Keeping the lighthouse, the light, the lens and grounds in good shape and updating the keeper’s log books was a constant job, especially since the Duclons never knew when a US. Lighthouse Board inspector would arrive. The inspector visited annually, often arriving unannounced. A less-than-stellar job on any aspects and the keeper could be unemployed.
The Captain must have done an excellent job. The couple retired from the lighthouse in 1918. William died Sept. 2, 1926. He is buried next to his wife in a cemetery a few miles south of the lighthouse.
Today, the Eagle Bluff light is powered by the sun and a storage battery. The solar light provides guidance for commercial ships and pleasure boaters just as it did for more than 150 years. Installed in the mid 1980s, the light is a coded signal: one second on, six seconds off.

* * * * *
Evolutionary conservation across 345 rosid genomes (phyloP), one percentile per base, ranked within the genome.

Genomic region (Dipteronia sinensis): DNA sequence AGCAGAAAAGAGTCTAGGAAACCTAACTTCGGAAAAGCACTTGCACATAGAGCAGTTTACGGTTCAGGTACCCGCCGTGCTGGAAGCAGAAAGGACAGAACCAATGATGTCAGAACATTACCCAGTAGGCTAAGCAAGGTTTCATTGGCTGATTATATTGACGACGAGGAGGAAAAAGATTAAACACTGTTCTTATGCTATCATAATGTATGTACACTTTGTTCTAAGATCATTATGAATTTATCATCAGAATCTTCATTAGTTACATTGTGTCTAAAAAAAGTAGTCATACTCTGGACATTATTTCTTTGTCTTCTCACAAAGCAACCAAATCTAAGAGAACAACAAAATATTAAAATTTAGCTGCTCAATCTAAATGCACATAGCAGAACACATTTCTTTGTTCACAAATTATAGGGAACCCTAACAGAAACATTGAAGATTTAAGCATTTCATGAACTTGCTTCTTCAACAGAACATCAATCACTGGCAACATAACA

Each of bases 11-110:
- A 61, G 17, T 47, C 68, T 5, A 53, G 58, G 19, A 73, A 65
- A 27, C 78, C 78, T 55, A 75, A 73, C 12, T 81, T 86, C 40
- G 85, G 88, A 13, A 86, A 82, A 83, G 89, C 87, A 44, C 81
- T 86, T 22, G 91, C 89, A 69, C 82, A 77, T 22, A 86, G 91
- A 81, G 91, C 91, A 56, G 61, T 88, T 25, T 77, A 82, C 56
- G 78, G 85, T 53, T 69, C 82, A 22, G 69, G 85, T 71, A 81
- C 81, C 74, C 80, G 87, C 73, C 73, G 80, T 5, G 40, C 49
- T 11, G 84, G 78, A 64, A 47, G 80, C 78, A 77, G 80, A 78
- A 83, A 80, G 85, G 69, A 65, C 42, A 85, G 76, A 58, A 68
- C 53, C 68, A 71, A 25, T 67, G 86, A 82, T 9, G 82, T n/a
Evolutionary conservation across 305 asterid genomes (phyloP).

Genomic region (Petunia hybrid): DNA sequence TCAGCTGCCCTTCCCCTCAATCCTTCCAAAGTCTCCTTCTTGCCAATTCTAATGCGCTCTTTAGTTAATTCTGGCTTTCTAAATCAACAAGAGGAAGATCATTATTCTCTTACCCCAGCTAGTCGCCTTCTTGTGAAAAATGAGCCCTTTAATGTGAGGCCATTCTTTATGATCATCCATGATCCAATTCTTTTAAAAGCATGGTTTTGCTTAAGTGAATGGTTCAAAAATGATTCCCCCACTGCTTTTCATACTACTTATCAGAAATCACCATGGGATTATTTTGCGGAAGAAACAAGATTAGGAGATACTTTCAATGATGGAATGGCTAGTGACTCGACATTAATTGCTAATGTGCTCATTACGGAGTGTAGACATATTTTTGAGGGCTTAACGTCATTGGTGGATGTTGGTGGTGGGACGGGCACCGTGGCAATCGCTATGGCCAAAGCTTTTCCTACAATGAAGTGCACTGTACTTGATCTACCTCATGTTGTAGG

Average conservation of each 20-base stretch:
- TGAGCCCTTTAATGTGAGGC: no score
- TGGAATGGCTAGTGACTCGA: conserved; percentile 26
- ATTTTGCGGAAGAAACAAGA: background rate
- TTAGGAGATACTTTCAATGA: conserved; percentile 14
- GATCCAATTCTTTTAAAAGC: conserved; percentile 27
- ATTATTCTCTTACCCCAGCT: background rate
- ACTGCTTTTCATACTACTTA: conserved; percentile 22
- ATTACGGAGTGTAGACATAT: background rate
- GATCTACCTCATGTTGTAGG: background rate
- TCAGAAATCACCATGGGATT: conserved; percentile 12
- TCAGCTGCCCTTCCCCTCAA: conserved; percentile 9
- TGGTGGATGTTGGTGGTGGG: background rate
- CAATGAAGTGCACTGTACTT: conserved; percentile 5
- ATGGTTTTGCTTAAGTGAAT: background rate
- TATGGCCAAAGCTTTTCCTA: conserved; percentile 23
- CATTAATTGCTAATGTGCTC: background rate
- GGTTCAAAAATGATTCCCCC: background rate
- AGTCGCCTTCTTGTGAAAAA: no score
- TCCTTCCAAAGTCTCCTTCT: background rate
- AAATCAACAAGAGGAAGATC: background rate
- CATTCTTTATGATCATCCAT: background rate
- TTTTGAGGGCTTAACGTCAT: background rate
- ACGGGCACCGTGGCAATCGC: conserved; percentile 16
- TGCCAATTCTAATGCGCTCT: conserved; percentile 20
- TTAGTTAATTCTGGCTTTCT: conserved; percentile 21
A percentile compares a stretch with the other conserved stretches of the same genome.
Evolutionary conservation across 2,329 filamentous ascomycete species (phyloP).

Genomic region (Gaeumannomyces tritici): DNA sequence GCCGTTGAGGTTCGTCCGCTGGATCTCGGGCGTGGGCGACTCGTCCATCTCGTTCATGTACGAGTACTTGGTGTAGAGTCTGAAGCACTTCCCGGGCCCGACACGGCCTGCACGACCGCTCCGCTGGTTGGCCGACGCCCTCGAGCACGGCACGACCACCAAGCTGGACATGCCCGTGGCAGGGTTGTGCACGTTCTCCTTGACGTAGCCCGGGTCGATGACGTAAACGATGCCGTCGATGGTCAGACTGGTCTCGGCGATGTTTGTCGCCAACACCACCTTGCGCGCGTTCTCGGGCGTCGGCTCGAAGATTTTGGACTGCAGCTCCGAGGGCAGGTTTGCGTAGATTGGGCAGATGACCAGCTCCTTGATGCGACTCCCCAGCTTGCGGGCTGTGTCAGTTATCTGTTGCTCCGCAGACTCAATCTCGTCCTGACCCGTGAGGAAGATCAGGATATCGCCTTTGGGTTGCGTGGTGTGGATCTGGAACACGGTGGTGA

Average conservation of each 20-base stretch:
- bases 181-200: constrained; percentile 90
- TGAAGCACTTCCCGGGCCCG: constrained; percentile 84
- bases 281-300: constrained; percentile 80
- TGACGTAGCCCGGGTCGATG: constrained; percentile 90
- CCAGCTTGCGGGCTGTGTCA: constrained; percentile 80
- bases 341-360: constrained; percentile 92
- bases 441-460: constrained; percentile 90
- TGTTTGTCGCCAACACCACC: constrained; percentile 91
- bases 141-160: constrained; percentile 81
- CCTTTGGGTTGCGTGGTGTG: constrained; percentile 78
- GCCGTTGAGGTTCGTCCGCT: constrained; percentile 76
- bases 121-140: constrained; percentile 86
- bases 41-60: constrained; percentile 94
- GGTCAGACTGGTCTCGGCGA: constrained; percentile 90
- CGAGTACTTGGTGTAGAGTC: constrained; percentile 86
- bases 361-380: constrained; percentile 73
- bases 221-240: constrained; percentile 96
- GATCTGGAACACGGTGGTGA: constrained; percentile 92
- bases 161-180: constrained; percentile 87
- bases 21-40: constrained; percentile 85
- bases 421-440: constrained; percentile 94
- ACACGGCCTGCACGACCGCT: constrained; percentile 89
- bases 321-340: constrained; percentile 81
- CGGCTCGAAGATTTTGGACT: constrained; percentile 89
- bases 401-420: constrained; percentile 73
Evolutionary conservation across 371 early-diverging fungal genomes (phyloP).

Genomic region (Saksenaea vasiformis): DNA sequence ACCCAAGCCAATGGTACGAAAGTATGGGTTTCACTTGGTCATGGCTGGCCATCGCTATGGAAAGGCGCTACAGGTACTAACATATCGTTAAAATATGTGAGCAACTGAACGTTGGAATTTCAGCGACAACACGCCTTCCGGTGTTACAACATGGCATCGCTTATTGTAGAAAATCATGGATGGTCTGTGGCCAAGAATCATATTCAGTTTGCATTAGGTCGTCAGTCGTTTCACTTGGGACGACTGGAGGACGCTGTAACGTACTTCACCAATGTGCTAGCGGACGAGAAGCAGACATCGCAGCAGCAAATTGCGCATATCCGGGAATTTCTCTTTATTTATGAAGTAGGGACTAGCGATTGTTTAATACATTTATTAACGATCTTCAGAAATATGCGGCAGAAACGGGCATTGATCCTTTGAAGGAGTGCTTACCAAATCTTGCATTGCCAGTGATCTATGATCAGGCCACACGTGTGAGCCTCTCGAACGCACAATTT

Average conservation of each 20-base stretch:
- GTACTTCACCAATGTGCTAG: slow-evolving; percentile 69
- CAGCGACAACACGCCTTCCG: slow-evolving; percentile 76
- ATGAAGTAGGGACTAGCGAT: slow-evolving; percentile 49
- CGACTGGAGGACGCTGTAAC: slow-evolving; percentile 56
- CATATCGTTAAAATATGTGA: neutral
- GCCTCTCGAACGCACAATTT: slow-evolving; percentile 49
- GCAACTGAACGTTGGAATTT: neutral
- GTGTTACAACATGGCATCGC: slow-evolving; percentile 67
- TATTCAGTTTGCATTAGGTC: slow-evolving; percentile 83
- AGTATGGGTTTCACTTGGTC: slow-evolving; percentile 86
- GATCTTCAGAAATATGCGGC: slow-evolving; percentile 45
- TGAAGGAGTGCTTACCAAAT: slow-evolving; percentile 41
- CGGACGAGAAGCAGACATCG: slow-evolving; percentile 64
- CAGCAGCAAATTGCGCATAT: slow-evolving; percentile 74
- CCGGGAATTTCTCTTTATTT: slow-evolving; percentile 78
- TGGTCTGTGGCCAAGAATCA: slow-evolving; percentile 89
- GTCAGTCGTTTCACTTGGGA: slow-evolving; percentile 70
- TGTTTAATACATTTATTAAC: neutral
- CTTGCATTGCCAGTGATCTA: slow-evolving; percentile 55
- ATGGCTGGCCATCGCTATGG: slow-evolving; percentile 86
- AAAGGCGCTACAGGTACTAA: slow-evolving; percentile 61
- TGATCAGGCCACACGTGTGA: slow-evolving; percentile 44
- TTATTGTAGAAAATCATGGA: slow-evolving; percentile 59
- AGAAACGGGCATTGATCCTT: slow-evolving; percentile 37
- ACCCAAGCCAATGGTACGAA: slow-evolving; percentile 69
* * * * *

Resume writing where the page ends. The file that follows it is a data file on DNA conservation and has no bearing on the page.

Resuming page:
“If the Duclon family were to return, I think they would see the lighthouse looking much as it did when they lived here,” Linda says. “I think they would be very pleased that visitors are able to enjoy the historic site that they once called home.”
- Photos by Jackie Sheckler Finch
Cover photo: Eagle Bluff Light was activated in 1868.
A yoke by the dining room door was used by Walter Duclon to carry water.
The cast iron spiral staircase has 55 steps to the lighthouse tower.
Linda Faust stands by the Rosewood piano used by the Duclon brothers in their family band.
A trundle bed stored under another bed enlarged sleeping quarters.